Neither would closer inspection be as helpful as evidenced by the series of company audits that often would fail to unmask the truth behind a week-long front. It is obvious that social behavior cannot be easily replicated in a lab setting. (Remember Enron and Anderson Consulting. Trust fail!)
But then, more often than not, a miscue or misstep would reveal more insight about the company and the prevalent behavior and personalities within it. The immediate responses and succeeding turn of events would provide enough feel on where the company stands in the spectrum of group dynamics and relationships. As they say, nothing is a illuminating as a problem.
Even better is the growing interest and developments in the field of analytics where supplied video is as objective as you can be looking through patterns and not just one-time occurrences. It's a big thing now with team sports as it supplies coaches and managers with analytical data.
But to see it being done inside offices and organizations is another matter. People have enough anxiety with big brother and cloud to worry about paranoia-inducing analytics even if with intent towards achieving not juts productivity and efficiency but healthier work environments, too.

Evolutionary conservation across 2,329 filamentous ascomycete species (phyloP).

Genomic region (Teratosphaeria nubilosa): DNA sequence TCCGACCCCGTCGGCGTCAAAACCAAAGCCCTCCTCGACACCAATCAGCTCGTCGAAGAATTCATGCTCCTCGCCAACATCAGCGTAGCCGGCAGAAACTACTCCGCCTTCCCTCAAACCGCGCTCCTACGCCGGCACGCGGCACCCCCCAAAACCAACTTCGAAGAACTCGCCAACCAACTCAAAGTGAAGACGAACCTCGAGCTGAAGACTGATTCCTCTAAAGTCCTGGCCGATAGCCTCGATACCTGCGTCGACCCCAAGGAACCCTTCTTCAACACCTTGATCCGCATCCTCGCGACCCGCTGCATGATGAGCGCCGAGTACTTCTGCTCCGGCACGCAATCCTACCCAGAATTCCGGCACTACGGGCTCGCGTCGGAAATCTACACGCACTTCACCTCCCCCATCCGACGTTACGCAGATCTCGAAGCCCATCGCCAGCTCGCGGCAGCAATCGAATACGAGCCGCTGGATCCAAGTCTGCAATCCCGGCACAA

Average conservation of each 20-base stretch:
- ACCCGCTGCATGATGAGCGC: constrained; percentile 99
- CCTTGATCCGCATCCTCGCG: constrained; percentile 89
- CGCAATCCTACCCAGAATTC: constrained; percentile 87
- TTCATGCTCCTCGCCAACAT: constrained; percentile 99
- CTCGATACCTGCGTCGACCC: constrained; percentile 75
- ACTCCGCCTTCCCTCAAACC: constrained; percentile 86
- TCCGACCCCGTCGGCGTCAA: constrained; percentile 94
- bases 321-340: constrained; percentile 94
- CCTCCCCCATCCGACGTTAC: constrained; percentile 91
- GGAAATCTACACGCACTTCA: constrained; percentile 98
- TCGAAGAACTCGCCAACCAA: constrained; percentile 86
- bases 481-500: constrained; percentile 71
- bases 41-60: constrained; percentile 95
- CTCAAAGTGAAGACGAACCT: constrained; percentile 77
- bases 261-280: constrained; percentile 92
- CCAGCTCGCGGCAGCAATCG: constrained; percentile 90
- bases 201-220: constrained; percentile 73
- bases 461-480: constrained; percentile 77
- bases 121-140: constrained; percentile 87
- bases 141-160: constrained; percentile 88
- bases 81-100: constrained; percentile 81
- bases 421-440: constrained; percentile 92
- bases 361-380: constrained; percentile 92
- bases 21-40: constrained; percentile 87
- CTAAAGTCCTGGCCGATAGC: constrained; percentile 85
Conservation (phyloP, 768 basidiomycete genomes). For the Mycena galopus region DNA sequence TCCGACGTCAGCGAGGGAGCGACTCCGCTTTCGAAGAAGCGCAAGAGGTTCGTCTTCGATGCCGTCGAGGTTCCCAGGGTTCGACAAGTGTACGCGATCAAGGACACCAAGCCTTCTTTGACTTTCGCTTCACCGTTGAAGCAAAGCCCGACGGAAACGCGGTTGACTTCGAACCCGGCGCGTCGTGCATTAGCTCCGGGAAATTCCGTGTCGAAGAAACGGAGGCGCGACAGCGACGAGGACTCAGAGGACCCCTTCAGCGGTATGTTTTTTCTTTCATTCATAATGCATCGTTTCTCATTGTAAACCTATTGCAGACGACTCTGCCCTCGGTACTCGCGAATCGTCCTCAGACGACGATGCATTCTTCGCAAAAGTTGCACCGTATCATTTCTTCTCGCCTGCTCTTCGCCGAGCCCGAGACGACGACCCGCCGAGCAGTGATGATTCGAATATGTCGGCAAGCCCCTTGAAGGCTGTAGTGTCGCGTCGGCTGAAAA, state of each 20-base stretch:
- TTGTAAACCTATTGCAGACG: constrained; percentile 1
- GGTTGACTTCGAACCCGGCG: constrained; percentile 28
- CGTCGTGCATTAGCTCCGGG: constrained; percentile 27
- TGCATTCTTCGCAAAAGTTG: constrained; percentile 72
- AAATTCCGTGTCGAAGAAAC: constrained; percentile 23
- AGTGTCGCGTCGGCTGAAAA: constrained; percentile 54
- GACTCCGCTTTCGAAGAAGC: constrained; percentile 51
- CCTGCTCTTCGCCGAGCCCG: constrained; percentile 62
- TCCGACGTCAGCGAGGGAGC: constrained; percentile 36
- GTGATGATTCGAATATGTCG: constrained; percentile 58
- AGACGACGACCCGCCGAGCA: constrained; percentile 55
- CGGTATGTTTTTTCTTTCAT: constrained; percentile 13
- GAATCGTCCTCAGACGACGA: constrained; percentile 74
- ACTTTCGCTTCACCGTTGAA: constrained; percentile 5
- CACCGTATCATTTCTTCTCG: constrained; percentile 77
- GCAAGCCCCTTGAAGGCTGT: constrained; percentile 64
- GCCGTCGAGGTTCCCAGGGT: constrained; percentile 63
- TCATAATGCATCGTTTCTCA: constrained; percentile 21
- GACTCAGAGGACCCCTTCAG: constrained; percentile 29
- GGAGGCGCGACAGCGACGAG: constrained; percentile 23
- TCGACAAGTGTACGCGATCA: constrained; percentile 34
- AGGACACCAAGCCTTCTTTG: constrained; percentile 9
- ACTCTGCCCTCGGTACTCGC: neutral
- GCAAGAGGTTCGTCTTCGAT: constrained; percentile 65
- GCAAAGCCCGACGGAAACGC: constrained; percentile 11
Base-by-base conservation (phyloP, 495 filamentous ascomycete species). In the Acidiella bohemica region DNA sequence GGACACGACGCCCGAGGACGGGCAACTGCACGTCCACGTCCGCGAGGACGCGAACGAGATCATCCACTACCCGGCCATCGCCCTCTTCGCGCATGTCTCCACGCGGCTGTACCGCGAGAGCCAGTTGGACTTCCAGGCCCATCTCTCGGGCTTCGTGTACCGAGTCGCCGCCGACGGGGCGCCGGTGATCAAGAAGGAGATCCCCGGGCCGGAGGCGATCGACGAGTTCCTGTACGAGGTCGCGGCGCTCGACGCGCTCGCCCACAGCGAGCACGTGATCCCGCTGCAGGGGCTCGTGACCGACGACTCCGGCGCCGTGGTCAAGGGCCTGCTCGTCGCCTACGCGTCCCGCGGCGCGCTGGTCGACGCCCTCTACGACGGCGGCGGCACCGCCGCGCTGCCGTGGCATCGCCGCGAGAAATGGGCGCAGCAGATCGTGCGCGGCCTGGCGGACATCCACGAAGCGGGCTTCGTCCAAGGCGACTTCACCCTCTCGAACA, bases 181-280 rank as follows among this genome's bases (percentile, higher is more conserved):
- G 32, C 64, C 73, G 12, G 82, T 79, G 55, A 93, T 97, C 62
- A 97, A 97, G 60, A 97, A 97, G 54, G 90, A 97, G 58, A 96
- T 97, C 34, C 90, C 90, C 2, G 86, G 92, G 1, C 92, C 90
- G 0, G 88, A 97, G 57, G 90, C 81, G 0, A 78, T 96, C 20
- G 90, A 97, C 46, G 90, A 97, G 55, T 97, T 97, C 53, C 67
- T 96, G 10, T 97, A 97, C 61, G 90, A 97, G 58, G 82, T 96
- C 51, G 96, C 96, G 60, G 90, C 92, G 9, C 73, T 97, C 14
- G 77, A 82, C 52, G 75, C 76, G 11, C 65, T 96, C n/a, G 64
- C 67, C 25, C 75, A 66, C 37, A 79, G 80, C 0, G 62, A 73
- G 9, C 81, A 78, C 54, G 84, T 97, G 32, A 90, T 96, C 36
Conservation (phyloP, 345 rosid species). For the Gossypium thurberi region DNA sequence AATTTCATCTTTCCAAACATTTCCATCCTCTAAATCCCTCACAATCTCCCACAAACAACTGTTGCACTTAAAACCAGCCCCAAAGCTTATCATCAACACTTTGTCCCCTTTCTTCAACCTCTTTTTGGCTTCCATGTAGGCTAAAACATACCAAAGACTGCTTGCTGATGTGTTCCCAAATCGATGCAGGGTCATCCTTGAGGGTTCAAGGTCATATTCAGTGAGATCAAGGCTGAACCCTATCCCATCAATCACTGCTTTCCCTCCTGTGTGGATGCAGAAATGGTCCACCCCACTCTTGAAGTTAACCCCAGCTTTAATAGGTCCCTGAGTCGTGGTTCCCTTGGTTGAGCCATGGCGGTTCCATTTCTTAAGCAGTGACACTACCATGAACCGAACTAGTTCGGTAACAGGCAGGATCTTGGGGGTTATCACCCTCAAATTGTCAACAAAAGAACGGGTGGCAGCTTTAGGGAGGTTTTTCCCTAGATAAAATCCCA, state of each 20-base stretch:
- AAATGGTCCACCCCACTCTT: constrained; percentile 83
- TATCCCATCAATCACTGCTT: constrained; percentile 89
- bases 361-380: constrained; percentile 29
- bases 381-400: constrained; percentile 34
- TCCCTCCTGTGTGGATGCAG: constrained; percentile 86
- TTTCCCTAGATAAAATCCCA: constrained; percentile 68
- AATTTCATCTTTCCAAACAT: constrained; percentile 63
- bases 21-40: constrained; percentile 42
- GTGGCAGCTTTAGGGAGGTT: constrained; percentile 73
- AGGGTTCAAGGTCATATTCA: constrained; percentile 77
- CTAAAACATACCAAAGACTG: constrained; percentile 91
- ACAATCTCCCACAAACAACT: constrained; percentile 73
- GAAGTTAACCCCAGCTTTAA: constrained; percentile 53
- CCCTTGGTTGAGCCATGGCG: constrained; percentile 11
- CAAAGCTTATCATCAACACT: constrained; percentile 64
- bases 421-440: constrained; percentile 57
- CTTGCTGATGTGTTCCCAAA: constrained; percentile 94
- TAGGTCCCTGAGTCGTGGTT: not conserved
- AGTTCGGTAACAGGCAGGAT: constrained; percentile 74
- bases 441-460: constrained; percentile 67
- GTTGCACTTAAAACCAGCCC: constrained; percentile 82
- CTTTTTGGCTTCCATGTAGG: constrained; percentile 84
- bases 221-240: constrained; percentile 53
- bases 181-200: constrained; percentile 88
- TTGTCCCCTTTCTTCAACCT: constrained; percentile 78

With that said, a great alternative would be to spread awareness of the importance of a company culture that ties the company mission with staff morals and values. Bringing such to the fore,would be a brilliant step that announces how a company values it's staff and would go to great lengths to ensure success will be both a personal and group thing. Plus of course,how to build a strong one is always often easier and better.
Zappos: Good corporate culture means fidelity to enforcement, regardless of whether it impacts the bottom line.